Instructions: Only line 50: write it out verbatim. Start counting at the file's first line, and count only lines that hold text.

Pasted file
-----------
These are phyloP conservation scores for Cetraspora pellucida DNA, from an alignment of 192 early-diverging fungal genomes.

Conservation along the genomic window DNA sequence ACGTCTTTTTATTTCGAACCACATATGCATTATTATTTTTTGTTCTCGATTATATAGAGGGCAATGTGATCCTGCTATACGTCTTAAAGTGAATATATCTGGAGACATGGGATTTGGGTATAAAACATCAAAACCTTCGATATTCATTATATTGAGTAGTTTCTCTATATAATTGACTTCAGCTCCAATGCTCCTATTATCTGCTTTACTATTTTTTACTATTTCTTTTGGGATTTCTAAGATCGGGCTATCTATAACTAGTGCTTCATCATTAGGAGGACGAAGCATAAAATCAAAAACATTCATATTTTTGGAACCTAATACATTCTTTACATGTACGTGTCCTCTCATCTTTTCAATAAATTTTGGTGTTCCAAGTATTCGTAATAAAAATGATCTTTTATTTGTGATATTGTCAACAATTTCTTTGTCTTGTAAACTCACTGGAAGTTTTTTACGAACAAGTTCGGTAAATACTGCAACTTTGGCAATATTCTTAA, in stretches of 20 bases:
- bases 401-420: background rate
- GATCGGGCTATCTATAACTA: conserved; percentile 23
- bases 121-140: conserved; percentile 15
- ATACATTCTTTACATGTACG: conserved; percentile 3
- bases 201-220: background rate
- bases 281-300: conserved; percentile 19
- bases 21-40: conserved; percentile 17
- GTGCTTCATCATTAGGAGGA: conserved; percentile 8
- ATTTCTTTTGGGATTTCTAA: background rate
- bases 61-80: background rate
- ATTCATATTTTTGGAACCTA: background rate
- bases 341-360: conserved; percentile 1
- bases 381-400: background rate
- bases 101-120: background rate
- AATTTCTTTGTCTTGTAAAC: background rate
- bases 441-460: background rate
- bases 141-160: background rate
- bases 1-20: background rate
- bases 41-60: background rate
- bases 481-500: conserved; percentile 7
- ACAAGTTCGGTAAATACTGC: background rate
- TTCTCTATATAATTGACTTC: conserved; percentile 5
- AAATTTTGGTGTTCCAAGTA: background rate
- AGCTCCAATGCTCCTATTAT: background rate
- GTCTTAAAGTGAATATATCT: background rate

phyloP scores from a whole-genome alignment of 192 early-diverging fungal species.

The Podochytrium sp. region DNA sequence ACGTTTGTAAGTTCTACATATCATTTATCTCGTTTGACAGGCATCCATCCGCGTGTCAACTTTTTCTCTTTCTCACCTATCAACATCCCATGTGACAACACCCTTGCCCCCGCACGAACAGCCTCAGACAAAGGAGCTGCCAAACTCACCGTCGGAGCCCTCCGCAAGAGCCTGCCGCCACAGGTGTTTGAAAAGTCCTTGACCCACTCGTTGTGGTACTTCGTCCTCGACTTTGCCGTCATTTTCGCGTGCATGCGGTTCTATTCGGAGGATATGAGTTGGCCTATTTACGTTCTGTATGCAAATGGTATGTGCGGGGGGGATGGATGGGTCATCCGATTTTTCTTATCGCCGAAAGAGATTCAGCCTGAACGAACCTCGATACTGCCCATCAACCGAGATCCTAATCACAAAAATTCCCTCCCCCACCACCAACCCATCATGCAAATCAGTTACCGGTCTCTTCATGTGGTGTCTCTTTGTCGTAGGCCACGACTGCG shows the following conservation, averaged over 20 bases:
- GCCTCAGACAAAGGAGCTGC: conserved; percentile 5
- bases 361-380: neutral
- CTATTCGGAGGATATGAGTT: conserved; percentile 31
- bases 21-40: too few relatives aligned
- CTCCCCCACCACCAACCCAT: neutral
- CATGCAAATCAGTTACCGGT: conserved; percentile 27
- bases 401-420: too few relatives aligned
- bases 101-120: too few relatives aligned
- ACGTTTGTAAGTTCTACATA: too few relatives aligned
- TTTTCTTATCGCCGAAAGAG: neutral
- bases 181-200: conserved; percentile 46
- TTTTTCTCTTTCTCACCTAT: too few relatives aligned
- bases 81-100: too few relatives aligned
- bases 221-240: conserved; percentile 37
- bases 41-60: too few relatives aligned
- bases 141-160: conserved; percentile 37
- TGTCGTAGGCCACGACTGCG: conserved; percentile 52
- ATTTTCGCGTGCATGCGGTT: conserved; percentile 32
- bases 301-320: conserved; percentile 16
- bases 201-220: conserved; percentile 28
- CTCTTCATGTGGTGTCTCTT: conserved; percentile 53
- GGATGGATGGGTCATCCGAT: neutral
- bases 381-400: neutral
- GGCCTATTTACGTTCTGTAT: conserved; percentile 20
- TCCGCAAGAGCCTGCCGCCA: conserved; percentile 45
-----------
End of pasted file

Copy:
- CTCTTCATGTGGTGTCTCTT: conserved; percentile 53